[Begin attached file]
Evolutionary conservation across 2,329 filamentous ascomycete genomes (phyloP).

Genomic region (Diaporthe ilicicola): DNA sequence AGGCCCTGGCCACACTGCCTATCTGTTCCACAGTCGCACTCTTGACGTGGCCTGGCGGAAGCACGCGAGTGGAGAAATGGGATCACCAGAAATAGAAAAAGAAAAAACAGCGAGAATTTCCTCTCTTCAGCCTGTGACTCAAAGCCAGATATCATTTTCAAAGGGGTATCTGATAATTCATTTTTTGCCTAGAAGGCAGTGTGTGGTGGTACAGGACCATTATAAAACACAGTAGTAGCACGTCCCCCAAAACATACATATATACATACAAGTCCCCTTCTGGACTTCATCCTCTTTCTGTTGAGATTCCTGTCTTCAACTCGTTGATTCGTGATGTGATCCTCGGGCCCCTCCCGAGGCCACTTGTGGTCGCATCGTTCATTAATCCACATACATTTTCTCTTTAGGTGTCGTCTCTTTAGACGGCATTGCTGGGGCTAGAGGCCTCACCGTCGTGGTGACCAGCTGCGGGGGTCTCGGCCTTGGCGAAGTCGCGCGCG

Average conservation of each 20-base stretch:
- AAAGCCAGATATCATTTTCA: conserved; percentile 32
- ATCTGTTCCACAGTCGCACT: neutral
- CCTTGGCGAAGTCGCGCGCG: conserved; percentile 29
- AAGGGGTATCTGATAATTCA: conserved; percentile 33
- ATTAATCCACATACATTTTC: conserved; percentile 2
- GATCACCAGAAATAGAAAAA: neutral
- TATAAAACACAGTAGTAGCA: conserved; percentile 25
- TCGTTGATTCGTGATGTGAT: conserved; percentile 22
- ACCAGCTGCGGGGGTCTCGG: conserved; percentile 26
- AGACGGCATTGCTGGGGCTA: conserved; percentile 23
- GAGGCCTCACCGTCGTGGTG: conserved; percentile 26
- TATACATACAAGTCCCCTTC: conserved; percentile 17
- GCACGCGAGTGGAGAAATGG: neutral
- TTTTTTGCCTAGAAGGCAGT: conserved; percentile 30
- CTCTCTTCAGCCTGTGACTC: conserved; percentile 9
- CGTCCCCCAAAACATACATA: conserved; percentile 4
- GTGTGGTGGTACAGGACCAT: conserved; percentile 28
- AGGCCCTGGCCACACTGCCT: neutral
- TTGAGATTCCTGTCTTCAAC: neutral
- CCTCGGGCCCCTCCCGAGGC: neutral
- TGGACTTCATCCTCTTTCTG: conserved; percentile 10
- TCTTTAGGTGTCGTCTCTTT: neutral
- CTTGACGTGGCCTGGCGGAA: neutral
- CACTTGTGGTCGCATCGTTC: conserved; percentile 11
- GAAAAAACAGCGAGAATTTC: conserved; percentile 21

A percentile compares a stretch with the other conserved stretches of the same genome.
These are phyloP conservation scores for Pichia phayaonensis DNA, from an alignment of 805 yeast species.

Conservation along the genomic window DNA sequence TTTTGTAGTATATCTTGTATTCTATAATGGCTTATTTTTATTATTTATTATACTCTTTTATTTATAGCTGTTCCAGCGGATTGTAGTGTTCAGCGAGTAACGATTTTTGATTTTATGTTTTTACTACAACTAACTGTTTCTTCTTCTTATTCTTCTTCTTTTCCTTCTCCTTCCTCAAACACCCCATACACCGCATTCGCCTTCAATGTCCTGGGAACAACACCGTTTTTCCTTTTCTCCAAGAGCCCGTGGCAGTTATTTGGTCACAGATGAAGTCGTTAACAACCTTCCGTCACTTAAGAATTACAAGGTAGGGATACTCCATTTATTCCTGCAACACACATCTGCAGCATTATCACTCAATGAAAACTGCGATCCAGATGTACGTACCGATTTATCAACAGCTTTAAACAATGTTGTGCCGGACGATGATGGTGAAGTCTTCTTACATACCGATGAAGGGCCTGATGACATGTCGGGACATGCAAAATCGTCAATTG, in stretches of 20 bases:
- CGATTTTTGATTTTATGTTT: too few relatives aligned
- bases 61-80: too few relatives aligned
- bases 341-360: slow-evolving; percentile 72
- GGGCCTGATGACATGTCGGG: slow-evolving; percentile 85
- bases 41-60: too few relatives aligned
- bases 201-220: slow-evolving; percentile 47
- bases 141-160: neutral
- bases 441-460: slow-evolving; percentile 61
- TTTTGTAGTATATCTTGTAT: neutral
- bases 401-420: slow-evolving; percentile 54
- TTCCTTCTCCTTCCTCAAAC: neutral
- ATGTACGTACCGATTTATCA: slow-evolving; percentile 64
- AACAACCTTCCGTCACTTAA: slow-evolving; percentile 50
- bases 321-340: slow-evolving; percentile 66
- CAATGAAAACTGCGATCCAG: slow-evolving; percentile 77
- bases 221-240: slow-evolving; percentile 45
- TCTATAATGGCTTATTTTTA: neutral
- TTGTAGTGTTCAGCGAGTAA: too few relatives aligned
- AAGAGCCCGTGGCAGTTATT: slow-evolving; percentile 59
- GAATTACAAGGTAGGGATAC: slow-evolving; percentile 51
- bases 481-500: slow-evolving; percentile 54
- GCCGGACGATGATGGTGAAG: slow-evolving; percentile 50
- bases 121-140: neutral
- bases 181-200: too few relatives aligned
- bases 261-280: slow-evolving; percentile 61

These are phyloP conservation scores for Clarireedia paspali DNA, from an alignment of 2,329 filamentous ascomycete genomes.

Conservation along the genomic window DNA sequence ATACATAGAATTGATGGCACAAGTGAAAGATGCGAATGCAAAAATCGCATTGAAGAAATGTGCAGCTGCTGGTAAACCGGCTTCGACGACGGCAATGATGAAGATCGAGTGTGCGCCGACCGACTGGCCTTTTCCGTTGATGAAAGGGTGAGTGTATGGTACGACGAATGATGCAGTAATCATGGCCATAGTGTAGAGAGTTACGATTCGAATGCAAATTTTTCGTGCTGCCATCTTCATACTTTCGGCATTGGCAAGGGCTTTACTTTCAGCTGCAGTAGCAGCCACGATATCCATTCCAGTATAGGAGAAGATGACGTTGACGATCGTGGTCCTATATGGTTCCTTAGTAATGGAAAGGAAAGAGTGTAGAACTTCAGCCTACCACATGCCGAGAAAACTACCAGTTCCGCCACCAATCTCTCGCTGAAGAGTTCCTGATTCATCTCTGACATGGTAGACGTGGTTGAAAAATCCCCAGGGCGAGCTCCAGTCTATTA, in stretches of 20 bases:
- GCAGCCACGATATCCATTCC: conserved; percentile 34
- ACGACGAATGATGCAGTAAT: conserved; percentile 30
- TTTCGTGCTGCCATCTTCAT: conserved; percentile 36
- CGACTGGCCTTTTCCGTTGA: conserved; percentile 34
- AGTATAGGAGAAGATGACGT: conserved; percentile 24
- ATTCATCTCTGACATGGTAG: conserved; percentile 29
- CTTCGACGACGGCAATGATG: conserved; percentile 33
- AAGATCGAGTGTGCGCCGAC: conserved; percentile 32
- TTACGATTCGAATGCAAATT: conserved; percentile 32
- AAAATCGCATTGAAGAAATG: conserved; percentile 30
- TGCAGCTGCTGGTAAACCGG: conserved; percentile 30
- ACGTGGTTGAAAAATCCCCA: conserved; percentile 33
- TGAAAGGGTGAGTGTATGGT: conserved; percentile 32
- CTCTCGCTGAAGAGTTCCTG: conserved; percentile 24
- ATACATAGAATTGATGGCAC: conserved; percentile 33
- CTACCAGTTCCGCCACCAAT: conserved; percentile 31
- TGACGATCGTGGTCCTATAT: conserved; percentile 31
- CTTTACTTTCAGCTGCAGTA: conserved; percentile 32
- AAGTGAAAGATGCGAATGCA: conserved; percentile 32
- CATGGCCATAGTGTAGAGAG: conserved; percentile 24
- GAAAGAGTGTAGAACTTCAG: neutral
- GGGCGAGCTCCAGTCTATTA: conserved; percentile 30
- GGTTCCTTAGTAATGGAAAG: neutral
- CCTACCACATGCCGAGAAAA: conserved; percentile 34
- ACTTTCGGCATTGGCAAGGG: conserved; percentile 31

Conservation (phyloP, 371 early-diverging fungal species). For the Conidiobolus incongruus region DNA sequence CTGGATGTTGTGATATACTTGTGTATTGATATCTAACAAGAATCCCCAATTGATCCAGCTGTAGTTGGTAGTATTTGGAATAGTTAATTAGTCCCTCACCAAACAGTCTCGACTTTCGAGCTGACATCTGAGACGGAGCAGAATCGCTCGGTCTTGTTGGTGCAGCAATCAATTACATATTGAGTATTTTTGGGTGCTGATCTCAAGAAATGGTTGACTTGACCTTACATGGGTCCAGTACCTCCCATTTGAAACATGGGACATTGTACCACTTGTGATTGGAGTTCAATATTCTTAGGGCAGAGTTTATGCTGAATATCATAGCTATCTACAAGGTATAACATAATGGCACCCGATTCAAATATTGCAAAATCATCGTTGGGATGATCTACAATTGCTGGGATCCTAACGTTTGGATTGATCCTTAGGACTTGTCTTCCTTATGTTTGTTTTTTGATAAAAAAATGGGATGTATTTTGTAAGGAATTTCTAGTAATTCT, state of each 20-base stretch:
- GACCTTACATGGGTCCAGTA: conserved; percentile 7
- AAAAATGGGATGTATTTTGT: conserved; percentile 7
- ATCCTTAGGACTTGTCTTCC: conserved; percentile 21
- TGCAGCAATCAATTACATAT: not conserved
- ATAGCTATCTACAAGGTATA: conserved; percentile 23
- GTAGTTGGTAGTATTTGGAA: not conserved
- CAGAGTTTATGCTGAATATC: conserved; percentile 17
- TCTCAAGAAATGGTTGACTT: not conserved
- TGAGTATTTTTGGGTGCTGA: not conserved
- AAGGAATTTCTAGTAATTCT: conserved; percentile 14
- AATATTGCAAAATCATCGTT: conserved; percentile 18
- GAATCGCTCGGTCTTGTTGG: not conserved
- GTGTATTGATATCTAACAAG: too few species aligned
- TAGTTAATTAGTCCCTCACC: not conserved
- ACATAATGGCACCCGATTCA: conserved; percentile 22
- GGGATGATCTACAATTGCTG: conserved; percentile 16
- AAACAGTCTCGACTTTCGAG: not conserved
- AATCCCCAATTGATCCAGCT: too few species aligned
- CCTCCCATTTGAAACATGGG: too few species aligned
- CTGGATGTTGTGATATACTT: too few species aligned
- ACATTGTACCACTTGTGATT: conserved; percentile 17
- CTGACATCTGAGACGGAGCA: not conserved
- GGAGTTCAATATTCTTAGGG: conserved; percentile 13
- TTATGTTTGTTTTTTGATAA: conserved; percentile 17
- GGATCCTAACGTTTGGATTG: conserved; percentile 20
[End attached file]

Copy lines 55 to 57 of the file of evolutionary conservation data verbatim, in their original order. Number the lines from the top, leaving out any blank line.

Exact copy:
- bases 181-200: too few relatives aligned
- bases 261-280: slow-evolving; percentile 61

These are phyloP conservation scores for Clarireedia paspali DNA, from an alignment of 2,329 filamentous ascomycete genomes.